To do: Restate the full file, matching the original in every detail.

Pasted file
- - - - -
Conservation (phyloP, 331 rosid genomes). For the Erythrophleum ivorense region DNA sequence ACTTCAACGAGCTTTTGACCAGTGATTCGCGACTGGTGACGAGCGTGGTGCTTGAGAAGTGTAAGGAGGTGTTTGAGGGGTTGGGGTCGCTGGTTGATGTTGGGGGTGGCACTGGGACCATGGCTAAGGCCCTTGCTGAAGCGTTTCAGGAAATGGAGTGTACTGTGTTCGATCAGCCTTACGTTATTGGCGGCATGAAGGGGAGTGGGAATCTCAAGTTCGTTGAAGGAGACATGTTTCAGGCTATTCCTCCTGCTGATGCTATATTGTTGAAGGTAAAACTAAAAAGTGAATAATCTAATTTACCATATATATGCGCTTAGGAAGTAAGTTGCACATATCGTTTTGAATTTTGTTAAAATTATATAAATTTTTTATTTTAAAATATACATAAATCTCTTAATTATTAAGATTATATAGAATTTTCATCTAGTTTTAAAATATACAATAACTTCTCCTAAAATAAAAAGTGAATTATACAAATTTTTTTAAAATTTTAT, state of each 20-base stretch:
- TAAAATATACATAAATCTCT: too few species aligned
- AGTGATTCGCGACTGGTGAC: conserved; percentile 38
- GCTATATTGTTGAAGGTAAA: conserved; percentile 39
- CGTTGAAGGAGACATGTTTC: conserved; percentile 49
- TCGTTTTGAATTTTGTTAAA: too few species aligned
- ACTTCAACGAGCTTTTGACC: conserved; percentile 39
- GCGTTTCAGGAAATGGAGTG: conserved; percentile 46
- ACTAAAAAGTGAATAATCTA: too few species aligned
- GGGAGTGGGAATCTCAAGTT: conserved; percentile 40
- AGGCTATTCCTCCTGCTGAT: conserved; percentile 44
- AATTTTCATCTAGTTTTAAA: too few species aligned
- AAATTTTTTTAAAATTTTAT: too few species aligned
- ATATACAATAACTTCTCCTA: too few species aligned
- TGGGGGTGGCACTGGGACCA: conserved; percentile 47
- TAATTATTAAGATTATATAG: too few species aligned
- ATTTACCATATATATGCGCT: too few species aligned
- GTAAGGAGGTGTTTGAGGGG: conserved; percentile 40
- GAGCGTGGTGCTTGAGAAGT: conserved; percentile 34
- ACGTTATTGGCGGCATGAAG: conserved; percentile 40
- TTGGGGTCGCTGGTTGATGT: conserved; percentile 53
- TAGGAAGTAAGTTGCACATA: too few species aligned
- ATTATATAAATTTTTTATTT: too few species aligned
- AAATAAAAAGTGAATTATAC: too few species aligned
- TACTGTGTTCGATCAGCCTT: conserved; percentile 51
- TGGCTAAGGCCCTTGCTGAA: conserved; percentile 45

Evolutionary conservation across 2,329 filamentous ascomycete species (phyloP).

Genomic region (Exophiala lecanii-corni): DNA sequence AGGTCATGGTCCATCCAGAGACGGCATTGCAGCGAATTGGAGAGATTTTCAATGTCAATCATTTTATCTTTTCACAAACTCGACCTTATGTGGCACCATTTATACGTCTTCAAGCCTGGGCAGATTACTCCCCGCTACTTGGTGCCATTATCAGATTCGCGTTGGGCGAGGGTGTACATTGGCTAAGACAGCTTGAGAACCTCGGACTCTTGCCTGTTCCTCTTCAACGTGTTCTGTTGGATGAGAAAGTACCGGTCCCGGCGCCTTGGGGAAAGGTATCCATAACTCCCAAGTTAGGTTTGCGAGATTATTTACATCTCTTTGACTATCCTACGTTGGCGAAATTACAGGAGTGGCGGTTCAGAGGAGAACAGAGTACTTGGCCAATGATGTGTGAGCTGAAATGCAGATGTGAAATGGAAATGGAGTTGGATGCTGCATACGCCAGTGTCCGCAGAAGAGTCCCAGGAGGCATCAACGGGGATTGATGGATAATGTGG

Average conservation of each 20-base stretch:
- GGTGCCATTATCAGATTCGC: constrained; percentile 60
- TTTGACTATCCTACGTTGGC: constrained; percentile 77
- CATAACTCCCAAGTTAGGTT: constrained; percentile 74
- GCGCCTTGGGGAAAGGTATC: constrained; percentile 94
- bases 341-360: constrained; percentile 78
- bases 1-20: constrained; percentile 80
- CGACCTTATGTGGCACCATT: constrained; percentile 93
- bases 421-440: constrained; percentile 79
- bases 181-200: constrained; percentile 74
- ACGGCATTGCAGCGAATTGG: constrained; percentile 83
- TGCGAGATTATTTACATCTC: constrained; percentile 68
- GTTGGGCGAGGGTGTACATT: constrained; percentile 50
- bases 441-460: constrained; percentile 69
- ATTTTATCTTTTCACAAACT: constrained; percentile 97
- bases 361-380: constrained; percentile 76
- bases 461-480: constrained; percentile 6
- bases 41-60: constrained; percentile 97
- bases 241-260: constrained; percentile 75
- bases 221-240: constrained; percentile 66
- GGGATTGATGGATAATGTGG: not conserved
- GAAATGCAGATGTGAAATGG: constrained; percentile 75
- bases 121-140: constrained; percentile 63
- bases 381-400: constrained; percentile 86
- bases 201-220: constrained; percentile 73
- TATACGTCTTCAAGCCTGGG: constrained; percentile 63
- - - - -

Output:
Conservation (phyloP, 331 rosid genomes). For the Erythrophleum ivorense region DNA sequence ACTTCAACGAGCTTTTGACCAGTGATTCGCGACTGGTGACGAGCGTGGTGCTTGAGAAGTGTAAGGAGGTGTTTGAGGGGTTGGGGTCGCTGGTTGATGTTGGGGGTGGCACTGGGACCATGGCTAAGGCCCTTGCTGAAGCGTTTCAGGAAATGGAGTGTACTGTGTTCGATCAGCCTTACGTTATTGGCGGCATGAAGGGGAGTGGGAATCTCAAGTTCGTTGAAGGAGACATGTTTCAGGCTATTCCTCCTGCTGATGCTATATTGTTGAAGGTAAAACTAAAAAGTGAATAATCTAATTTACCATATATATGCGCTTAGGAAGTAAGTTGCACATATCGTTTTGAATTTTGTTAAAATTATATAAATTTTTTATTTTAAAATATACATAAATCTCTTAATTATTAAGATTATATAGAATTTTCATCTAGTTTTAAAATATACAATAACTTCTCCTAAAATAAAAAGTGAATTATACAAATTTTTTTAAAATTTTAT, state of each 20-base stretch:
- TAAAATATACATAAATCTCT: too few species aligned
- AGTGATTCGCGACTGGTGAC: conserved; percentile 38
- GCTATATTGTTGAAGGTAAA: conserved; percentile 39
- CGTTGAAGGAGACATGTTTC: conserved; percentile 49
- TCGTTTTGAATTTTGTTAAA: too few species aligned
- ACTTCAACGAGCTTTTGACC: conserved; percentile 39
- GCGTTTCAGGAAATGGAGTG: conserved; percentile 46
- ACTAAAAAGTGAATAATCTA: too few species aligned
- GGGAGTGGGAATCTCAAGTT: conserved; percentile 40
- AGGCTATTCCTCCTGCTGAT: conserved; percentile 44
- AATTTTCATCTAGTTTTAAA: too few species aligned
- AAATTTTTTTAAAATTTTAT: too few species aligned
- ATATACAATAACTTCTCCTA: too few species aligned
- TGGGGGTGGCACTGGGACCA: conserved; percentile 47
- TAATTATTAAGATTATATAG: too few species aligned
- ATTTACCATATATATGCGCT: too few species aligned
- GTAAGGAGGTGTTTGAGGGG: conserved; percentile 40
- GAGCGTGGTGCTTGAGAAGT: conserved; percentile 34
- ACGTTATTGGCGGCATGAAG: conserved; percentile 40
- TTGGGGTCGCTGGTTGATGT: conserved; percentile 53
- TAGGAAGTAAGTTGCACATA: too few species aligned
- ATTATATAAATTTTTTATTT: too few species aligned
- AAATAAAAAGTGAATTATAC: too few species aligned
- TACTGTGTTCGATCAGCCTT: conserved; percentile 51
- TGGCTAAGGCCCTTGCTGAA: conserved; percentile 45

Evolutionary conservation across 2,329 filamentous ascomycete species (phyloP).

Genomic region (Exophiala lecanii-corni): DNA sequence AGGTCATGGTCCATCCAGAGACGGCATTGCAGCGAATTGGAGAGATTTTCAATGTCAATCATTTTATCTTTTCACAAACTCGACCTTATGTGGCACCATTTATACGTCTTCAAGCCTGGGCAGATTACTCCCCGCTACTTGGTGCCATTATCAGATTCGCGTTGGGCGAGGGTGTACATTGGCTAAGACAGCTTGAGAACCTCGGACTCTTGCCTGTTCCTCTTCAACGTGTTCTGTTGGATGAGAAAGTACCGGTCCCGGCGCCTTGGGGAAAGGTATCCATAACTCCCAAGTTAGGTTTGCGAGATTATTTACATCTCTTTGACTATCCTACGTTGGCGAAATTACAGGAGTGGCGGTTCAGAGGAGAACAGAGTACTTGGCCAATGATGTGTGAGCTGAAATGCAGATGTGAAATGGAAATGGAGTTGGATGCTGCATACGCCAGTGTCCGCAGAAGAGTCCCAGGAGGCATCAACGGGGATTGATGGATAATGTGG

Average conservation of each 20-base stretch:
- GGTGCCATTATCAGATTCGC: constrained; percentile 60
- TTTGACTATCCTACGTTGGC: constrained; percentile 77
- CATAACTCCCAAGTTAGGTT: constrained; percentile 74
- GCGCCTTGGGGAAAGGTATC: constrained; percentile 94
- bases 341-360: constrained; percentile 78
- bases 1-20: constrained; percentile 80
- CGACCTTATGTGGCACCATT: constrained; percentile 93
- bases 421-440: constrained; percentile 79
- bases 181-200: constrained; percentile 74
- ACGGCATTGCAGCGAATTGG: constrained; percentile 83
- TGCGAGATTATTTACATCTC: constrained; percentile 68
- GTTGGGCGAGGGTGTACATT: constrained; percentile 50
- bases 441-460: constrained; percentile 69
- ATTTTATCTTTTCACAAACT: constrained; percentile 97
- bases 361-380: constrained; percentile 76
- bases 461-480: constrained; percentile 6
- bases 41-60: constrained; percentile 97
- bases 241-260: constrained; percentile 75
- bases 221-240: constrained; percentile 66
- GGGATTGATGGATAATGTGG: not conserved
- GAAATGCAGATGTGAAATGG: constrained; percentile 75
- bases 121-140: constrained; percentile 63
- bases 381-400: constrained; percentile 86
- bases 201-220: constrained; percentile 73
- TATACGTCTTCAAGCCTGGG: constrained; percentile 63